EXCL Former key adviser to Tony Blair says Brexit will not happen

Posted On: 
20th September 2017

A former top adviser to Tony Blair has predicted that Brexit will never happen.

Could Britain end up staying in the EU after all?
PA Images

Darren Murphy, who was assistant political secretary to the ex-Prime Minister, also said he believed Labour will end up voting against the EU (Withdrawal) Bill, which aims to transfer European law onto the UK statute book on the first day after Brexit.

He made the claims in a central London 'Evening With The Editors' debate hosted by Dods Group.

Boris Johnson denies he is preparing to quit the Cabinet over Brexit

Theresa May: We can have a 'seamless trade transition' with Canada after Brexit

Top Brexit official quits after just one year in post

Asked whether the Government will manage to agree a deal with the EU before 30 March 2019, Mr Murphy said: "I don't think Brexit will happen. I don't think the Government has the votes."

His comment emerged just a day after Tony Blair said there was a one-in-three chance that the result of the EU referendum could be overturned.

Jeremy Corbyn ordered his MPs to vote against the EU (Withdrawal Bill) when it had its second reading in the Commons last week, claiming it represented an unprecedented "power grab" by the Government.

The Labour leader insisted that his party did not want to frustrate the outcome of the EU referendum.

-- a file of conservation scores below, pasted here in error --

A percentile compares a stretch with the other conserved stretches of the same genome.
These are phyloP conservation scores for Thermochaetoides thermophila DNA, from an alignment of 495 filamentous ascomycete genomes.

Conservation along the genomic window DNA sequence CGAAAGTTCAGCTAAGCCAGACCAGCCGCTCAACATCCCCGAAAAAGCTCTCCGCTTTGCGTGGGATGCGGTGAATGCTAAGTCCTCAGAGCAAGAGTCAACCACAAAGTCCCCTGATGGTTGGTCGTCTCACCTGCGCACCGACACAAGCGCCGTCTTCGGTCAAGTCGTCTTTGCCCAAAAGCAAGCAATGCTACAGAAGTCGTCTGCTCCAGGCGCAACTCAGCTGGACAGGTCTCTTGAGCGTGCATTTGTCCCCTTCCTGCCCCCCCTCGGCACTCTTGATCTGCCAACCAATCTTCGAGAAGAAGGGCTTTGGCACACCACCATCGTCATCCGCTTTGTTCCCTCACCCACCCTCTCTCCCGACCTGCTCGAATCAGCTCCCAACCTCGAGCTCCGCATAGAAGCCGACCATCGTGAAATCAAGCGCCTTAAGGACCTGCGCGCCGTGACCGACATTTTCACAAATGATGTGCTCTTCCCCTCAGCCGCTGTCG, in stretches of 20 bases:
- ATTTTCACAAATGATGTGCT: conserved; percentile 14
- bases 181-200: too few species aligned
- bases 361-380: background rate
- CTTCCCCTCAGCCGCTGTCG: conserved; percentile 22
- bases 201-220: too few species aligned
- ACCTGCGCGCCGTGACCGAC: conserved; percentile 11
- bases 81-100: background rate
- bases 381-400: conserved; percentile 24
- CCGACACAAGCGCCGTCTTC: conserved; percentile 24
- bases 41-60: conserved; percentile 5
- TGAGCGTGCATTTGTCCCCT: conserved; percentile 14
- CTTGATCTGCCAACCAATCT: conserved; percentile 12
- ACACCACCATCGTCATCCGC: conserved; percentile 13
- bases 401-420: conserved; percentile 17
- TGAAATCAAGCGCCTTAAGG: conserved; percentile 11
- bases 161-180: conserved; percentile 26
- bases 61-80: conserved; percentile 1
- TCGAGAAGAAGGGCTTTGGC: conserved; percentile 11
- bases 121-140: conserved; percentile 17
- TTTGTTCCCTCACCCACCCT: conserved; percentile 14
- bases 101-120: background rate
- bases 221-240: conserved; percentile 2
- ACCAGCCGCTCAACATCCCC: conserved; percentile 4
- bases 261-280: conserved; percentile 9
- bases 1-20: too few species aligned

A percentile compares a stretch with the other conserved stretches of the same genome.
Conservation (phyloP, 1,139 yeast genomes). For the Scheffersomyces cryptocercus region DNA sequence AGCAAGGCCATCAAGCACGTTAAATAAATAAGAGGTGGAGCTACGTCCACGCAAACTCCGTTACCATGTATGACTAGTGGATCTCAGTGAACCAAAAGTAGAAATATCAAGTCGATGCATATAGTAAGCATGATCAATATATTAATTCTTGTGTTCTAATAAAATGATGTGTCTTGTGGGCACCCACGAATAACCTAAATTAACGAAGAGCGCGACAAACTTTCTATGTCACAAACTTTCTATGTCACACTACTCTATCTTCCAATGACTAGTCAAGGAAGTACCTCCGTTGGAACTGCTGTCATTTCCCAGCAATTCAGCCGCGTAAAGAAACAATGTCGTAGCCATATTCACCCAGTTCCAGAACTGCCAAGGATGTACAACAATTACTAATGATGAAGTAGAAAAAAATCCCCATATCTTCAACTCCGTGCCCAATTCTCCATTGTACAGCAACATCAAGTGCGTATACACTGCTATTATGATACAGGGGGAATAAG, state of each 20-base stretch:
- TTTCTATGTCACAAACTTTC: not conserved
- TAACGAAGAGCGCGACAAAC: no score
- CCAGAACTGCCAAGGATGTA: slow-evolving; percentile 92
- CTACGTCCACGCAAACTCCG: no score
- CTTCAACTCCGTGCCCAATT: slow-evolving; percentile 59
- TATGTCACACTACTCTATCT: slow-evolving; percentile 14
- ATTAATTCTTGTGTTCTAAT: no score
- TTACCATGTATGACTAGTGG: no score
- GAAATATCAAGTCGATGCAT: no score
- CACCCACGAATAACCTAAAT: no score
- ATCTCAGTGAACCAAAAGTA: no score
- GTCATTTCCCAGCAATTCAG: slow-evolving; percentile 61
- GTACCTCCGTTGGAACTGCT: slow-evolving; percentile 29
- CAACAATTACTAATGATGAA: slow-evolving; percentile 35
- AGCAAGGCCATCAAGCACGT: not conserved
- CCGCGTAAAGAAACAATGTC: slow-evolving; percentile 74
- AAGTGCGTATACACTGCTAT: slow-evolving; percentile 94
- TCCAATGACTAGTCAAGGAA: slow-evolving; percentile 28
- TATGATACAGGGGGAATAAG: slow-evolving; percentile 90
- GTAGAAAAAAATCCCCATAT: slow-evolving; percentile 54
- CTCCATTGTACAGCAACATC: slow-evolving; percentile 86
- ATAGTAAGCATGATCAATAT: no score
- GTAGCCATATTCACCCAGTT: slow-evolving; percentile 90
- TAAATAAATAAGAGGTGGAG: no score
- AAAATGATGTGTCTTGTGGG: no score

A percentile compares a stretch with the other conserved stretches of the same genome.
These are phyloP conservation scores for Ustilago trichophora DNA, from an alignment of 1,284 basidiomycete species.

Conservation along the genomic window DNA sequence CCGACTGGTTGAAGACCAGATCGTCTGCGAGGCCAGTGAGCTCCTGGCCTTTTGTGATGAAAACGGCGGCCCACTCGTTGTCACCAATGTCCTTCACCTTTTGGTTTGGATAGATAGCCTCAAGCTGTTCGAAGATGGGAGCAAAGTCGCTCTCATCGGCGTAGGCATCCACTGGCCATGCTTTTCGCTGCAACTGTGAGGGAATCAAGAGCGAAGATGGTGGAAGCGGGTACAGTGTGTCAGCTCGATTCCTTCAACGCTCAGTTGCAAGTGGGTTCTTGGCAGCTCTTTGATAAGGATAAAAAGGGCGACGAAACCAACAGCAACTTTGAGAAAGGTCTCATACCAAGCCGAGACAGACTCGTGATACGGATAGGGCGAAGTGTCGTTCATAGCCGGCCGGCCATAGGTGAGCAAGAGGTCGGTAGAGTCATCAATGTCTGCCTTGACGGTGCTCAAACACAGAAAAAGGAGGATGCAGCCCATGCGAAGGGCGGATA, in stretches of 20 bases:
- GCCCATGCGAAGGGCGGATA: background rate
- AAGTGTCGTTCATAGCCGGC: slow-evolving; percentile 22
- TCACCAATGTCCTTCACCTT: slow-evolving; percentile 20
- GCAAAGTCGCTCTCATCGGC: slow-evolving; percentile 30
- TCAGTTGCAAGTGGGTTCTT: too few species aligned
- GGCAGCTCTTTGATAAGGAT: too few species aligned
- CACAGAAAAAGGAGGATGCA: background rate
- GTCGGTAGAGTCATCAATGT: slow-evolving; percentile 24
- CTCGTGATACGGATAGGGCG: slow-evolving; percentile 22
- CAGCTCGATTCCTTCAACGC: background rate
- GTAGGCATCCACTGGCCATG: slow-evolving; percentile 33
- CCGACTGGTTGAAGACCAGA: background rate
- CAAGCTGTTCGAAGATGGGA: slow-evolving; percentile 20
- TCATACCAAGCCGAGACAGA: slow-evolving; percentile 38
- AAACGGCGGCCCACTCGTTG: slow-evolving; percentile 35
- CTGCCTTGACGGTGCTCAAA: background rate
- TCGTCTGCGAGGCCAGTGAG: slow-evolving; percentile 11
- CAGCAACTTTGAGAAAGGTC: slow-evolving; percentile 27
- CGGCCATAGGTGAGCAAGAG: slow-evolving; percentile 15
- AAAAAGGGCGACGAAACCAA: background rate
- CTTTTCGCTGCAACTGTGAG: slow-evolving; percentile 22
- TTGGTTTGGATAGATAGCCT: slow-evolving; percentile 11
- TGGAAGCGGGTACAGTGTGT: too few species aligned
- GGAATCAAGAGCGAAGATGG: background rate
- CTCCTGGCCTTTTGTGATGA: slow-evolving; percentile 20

But asked how he thought Labour would act when the bill returns for its crucial third reading, Mr Murphy said: "I think Labour will vote against this particular piece of legislation. I don't think that's the same as voting against Brexit.

"I would like the Labour party to vote against Brexit if it ever gets back to the House of Commons. I

"t's all very well to say some seats voted in one direction and some seats voted another, but in the end you elect a member of parliament not to go there as some kind of delegate, but you elect members of parliament to actually give a lead to public opinion, not follow it.

"And since the referendum there's been one other far more democratic event and that's called a general election. We had a government that said 'we need a strong negotiating position, give us a bigger majority' and they had their majority taken away."

He added: "I think given what happened on second reading and given the opposition in the House of Lords and in the Commons, I would be very interested to see if it's possible to get that through.

"I don't think the Government is very confident that it can get a piece of legislation through unless it's very heavily amended."

Watch below from 7:20.


According to reports, Theresa May will use a major speech in Florence on Friday to signal that the UK will continue to pay into the EU's coffers until at least the end of 2020.

Britain is prepared to plug an £18bn black hole to be caused by Brexit in a bid to kickstart talks on the UK's future trading relationship with the bloc.

However, the run-up to her keynote address has been overshadowed by an extraordinary row following Boris Johnson's decision to write a 4,000-word article for the Daily Telegraph setting out his vision for Brexit.

It was even claimed yesterday that he was planning to quit by the weekend if the Prime Minister signalled support for a soft Brexit - although that has been strenuously denied by Mr Johnson.

* You can watch the full 'An Evening With The Editors' debate here